Great Britain and the European Union have reached an agreement on regulations to facilitate trade between Northern Ireland and the British mainland from 2021. British Secretary of State Michael Gove told the British House of Commons on Wednesday that the agreement with Brussels ensures that Northern Irish shops are free of all tariffs.
The Irish broadcaster RTE says that from January 1, 98 per cent of goods shipped from England, Scotland and Wales to Northern Ireland will be exempt from duty. The remaining two percent will only apply if the UK and the European Union fail to reach a trade agreement.
Trade agreements for Northern Ireland were a key point in the Brexit talks, as the UK’s single border with the European Union will remain in place between Northern Ireland and Ireland from 1 January.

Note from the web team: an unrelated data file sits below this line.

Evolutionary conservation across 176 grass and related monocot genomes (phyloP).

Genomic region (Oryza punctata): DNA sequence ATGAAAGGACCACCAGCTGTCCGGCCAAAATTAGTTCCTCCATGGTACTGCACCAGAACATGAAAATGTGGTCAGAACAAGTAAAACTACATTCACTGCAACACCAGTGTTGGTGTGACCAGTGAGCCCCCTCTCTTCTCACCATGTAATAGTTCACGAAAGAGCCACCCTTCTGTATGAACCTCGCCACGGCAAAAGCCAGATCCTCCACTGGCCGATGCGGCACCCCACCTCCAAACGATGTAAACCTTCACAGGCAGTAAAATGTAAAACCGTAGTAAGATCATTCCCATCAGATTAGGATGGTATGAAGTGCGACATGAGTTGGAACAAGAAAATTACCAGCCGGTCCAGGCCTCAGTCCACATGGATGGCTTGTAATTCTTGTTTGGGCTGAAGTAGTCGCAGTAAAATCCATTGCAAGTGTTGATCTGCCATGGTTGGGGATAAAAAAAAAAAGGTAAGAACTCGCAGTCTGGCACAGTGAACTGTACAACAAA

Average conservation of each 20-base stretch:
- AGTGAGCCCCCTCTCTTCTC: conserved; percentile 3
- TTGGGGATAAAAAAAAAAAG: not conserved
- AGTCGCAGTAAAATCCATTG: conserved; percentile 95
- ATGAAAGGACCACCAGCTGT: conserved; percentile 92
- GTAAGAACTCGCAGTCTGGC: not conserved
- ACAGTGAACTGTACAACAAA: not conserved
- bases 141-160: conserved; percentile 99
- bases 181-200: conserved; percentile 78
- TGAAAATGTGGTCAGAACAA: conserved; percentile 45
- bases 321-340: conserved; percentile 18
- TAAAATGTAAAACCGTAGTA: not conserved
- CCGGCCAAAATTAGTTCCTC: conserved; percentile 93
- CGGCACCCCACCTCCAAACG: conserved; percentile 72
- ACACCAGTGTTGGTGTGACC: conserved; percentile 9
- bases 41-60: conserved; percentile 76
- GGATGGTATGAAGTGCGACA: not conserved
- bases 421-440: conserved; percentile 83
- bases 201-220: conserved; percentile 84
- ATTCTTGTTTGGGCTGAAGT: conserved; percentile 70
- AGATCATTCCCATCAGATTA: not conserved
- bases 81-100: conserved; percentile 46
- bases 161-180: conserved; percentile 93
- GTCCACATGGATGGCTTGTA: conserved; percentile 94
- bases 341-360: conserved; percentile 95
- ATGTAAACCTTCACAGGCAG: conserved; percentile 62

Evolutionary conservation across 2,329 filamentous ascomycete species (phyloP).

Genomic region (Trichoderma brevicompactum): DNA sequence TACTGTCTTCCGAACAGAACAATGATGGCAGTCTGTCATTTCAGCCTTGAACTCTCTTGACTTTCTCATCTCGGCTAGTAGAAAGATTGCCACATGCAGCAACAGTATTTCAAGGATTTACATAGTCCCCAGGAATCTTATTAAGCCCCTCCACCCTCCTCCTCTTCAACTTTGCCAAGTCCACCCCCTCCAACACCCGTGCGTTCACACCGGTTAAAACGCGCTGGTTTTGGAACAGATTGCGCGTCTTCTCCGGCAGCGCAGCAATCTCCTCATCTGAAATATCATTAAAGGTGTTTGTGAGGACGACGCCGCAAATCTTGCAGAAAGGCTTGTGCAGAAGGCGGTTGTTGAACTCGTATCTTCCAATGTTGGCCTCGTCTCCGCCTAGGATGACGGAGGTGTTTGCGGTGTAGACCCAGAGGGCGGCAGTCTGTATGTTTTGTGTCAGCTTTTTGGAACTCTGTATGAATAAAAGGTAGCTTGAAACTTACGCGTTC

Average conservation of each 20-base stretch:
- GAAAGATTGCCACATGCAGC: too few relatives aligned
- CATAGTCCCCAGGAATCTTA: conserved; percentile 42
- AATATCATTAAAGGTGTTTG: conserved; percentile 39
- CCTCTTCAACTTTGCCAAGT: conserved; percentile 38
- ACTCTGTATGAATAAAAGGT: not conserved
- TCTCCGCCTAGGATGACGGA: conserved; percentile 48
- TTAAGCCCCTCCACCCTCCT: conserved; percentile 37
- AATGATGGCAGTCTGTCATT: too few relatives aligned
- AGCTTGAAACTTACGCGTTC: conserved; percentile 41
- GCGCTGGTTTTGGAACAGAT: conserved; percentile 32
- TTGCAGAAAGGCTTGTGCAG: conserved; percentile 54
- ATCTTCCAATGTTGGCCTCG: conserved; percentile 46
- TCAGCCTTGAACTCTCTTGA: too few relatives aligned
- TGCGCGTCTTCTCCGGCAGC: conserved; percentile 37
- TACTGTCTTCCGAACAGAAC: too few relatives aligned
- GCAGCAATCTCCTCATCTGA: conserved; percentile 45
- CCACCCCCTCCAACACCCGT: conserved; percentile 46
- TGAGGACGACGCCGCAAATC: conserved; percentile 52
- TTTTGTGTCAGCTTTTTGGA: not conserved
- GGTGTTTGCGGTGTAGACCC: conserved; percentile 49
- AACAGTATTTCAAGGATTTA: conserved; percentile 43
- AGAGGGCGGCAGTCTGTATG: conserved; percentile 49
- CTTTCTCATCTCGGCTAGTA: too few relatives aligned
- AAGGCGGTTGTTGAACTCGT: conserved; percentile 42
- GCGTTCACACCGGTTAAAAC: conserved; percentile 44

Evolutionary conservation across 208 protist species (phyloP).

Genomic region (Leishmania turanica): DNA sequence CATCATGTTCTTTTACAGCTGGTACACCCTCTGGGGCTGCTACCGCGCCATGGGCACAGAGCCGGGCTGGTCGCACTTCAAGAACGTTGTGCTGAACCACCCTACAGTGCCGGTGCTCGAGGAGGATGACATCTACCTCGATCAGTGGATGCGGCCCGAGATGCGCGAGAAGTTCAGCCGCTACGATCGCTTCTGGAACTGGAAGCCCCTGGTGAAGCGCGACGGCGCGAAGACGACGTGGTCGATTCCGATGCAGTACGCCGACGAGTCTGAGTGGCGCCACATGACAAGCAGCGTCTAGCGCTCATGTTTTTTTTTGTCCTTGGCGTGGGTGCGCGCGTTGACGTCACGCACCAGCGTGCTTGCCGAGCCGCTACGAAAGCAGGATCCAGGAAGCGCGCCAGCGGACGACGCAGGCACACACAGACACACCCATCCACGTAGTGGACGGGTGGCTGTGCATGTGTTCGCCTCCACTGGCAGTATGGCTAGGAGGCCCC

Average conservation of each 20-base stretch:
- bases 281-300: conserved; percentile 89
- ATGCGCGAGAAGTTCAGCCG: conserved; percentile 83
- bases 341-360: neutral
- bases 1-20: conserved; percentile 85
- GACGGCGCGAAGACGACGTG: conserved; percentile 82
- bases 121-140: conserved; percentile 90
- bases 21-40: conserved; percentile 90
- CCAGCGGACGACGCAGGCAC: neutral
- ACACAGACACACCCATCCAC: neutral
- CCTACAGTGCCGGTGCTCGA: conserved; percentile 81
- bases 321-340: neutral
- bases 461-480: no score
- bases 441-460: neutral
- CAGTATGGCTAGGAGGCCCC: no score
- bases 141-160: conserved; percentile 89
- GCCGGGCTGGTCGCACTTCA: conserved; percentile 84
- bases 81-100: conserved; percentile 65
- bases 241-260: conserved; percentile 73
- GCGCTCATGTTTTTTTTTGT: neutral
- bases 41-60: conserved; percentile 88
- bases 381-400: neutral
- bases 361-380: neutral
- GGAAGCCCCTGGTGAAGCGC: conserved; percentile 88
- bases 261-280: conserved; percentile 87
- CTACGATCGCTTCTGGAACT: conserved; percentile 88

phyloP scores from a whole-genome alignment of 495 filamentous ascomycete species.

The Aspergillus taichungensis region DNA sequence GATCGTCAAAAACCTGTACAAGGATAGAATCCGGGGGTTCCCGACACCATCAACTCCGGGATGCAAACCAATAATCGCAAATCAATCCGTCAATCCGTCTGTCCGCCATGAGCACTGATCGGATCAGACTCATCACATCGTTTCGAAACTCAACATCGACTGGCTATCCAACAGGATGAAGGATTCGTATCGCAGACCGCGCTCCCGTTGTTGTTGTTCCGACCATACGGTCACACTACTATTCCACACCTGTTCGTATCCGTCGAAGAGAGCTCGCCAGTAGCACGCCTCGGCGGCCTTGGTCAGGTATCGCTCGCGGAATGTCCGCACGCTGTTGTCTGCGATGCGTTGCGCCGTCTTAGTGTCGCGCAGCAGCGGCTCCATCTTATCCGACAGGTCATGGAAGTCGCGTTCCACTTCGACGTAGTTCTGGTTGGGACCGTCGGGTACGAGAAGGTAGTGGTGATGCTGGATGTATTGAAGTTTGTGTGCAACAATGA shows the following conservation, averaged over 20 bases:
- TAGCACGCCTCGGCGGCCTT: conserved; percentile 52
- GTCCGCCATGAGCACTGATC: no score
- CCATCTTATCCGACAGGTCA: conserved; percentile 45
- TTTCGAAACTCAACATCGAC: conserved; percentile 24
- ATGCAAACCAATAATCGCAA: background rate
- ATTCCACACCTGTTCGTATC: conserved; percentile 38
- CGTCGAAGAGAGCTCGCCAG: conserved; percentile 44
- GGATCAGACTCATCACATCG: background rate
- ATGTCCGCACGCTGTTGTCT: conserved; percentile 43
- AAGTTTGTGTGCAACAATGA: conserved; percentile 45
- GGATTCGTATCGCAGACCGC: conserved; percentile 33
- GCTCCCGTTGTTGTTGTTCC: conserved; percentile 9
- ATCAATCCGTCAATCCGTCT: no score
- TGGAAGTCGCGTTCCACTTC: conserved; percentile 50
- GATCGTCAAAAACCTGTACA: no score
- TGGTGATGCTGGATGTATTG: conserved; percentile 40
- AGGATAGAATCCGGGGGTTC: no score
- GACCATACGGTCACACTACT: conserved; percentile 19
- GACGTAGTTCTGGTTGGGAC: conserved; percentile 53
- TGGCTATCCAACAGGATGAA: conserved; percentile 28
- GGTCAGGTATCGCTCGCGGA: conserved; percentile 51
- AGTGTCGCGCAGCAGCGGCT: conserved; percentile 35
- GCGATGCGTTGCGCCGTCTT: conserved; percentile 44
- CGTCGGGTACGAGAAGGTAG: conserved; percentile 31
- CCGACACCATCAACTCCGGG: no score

“British sausages will continue to go to Belfast and Balinese in the New Year,” Gove said. The withdrawal agreement, previously signed between London and the European Union, was discussed with EU Vice President Maros Sefkovic. Negotiations took place in parallel with the strong negotiations between the European Union and Great Britain on the post-Brexit agreement to clarify trade relations from January 2021.
The Brexit agreement signed in January between Great Britain and the European Union paves the way for an internal-Irish border. It has been establishing an open border between Ireland, a member of the European Union since 1998, and the British province of Northern Ireland, to establish a peace treaty on the Irish Islands.